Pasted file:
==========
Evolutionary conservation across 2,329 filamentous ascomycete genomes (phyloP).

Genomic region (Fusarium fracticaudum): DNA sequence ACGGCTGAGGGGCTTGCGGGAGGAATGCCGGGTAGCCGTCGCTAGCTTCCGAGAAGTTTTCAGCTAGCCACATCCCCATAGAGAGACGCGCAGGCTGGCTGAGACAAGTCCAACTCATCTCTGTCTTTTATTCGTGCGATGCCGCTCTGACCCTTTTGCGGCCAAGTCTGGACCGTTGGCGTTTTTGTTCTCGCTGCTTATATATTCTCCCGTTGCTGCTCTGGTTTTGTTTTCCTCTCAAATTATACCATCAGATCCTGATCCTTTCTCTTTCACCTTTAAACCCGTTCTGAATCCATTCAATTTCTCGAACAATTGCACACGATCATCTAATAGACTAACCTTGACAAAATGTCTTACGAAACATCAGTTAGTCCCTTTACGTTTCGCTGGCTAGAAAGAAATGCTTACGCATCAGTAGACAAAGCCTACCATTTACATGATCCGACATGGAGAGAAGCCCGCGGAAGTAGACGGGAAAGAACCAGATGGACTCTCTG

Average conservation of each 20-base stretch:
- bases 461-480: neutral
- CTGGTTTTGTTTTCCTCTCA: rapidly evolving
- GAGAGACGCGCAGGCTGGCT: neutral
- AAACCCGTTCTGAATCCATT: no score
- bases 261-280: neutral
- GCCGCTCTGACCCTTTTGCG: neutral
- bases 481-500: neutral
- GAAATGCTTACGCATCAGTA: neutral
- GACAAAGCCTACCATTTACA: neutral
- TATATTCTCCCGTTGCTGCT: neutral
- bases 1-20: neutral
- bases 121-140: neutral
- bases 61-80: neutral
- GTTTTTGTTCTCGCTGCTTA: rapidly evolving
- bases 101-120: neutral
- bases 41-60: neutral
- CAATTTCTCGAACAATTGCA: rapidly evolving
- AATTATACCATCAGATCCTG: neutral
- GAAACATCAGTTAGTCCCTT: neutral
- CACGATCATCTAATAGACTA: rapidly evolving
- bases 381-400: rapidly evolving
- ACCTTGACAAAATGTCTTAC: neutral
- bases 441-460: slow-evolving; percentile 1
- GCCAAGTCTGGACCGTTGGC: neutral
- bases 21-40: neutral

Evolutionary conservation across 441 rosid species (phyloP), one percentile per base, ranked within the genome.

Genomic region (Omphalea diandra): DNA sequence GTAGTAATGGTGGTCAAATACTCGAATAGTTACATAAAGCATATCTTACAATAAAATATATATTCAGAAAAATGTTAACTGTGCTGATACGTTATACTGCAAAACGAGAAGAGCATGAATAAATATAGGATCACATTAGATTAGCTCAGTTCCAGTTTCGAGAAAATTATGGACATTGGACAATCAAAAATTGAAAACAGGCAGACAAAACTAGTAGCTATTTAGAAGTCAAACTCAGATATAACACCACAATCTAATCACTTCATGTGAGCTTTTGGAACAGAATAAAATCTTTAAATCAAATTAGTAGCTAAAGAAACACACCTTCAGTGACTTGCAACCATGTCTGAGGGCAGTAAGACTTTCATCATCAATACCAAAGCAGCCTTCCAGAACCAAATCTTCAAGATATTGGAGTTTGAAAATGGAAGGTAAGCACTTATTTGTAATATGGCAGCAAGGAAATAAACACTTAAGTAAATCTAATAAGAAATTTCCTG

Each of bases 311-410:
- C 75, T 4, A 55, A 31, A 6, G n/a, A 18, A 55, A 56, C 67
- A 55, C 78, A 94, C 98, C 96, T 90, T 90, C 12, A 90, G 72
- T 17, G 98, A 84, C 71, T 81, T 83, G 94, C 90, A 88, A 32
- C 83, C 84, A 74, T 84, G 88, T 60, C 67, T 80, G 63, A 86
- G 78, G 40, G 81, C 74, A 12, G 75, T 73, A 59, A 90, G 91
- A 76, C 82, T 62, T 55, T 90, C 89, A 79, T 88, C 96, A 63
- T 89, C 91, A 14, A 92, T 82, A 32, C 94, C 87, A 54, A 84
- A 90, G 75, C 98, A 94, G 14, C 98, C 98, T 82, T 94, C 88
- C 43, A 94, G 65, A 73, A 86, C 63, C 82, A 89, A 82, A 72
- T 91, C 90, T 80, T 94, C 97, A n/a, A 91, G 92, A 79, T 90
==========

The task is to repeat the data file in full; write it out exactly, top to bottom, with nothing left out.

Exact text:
Evolutionary conservation across 2,329 filamentous ascomycete genomes (phyloP).

Genomic region (Fusarium fracticaudum): DNA sequence ACGGCTGAGGGGCTTGCGGGAGGAATGCCGGGTAGCCGTCGCTAGCTTCCGAGAAGTTTTCAGCTAGCCACATCCCCATAGAGAGACGCGCAGGCTGGCTGAGACAAGTCCAACTCATCTCTGTCTTTTATTCGTGCGATGCCGCTCTGACCCTTTTGCGGCCAAGTCTGGACCGTTGGCGTTTTTGTTCTCGCTGCTTATATATTCTCCCGTTGCTGCTCTGGTTTTGTTTTCCTCTCAAATTATACCATCAGATCCTGATCCTTTCTCTTTCACCTTTAAACCCGTTCTGAATCCATTCAATTTCTCGAACAATTGCACACGATCATCTAATAGACTAACCTTGACAAAATGTCTTACGAAACATCAGTTAGTCCCTTTACGTTTCGCTGGCTAGAAAGAAATGCTTACGCATCAGTAGACAAAGCCTACCATTTACATGATCCGACATGGAGAGAAGCCCGCGGAAGTAGACGGGAAAGAACCAGATGGACTCTCTG

Average conservation of each 20-base stretch:
- bases 461-480: neutral
- CTGGTTTTGTTTTCCTCTCA: rapidly evolving
- GAGAGACGCGCAGGCTGGCT: neutral
- AAACCCGTTCTGAATCCATT: no score
- bases 261-280: neutral
- GCCGCTCTGACCCTTTTGCG: neutral
- bases 481-500: neutral
- GAAATGCTTACGCATCAGTA: neutral
- GACAAAGCCTACCATTTACA: neutral
- TATATTCTCCCGTTGCTGCT: neutral
- bases 1-20: neutral
- bases 121-140: neutral
- bases 61-80: neutral
- GTTTTTGTTCTCGCTGCTTA: rapidly evolving
- bases 101-120: neutral
- bases 41-60: neutral
- CAATTTCTCGAACAATTGCA: rapidly evolving
- AATTATACCATCAGATCCTG: neutral
- GAAACATCAGTTAGTCCCTT: neutral
- CACGATCATCTAATAGACTA: rapidly evolving
- bases 381-400: rapidly evolving
- ACCTTGACAAAATGTCTTAC: neutral
- bases 441-460: slow-evolving; percentile 1
- GCCAAGTCTGGACCGTTGGC: neutral
- bases 21-40: neutral

Evolutionary conservation across 441 rosid species (phyloP), one percentile per base, ranked within the genome.

Genomic region (Omphalea diandra): DNA sequence GTAGTAATGGTGGTCAAATACTCGAATAGTTACATAAAGCATATCTTACAATAAAATATATATTCAGAAAAATGTTAACTGTGCTGATACGTTATACTGCAAAACGAGAAGAGCATGAATAAATATAGGATCACATTAGATTAGCTCAGTTCCAGTTTCGAGAAAATTATGGACATTGGACAATCAAAAATTGAAAACAGGCAGACAAAACTAGTAGCTATTTAGAAGTCAAACTCAGATATAACACCACAATCTAATCACTTCATGTGAGCTTTTGGAACAGAATAAAATCTTTAAATCAAATTAGTAGCTAAAGAAACACACCTTCAGTGACTTGCAACCATGTCTGAGGGCAGTAAGACTTTCATCATCAATACCAAAGCAGCCTTCCAGAACCAAATCTTCAAGATATTGGAGTTTGAAAATGGAAGGTAAGCACTTATTTGTAATATGGCAGCAAGGAAATAAACACTTAAGTAAATCTAATAAGAAATTTCCTG

Each of bases 311-410:
- C 75, T 4, A 55, A 31, A 6, G n/a, A 18, A 55, A 56, C 67
- A 55, C 78, A 94, C 98, C 96, T 90, T 90, C 12, A 90, G 72
- T 17, G 98, A 84, C 71, T 81, T 83, G 94, C 90, A 88, A 32
- C 83, C 84, A 74, T 84, G 88, T 60, C 67, T 80, G 63, A 86
- G 78, G 40, G 81, C 74, A 12, G 75, T 73, A 59, A 90, G 91
- A 76, C 82, T 62, T 55, T 90, C 89, A 79, T 88, C 96, A 63
- T 89, C 91, A 14, A 92, T 82, A 32, C 94, C 87, A 54, A 84
- A 90, G 75, C 98, A 94, G 14, C 98, C 98, T 82, T 94, C 88
- C 43, A 94, G 65, A 73, A 86, C 63, C 82, A 89, A 82, A 72
- T 91, C 90, T 80, T 94, C 97, A n/a, A 91, G 92, A 79, T 90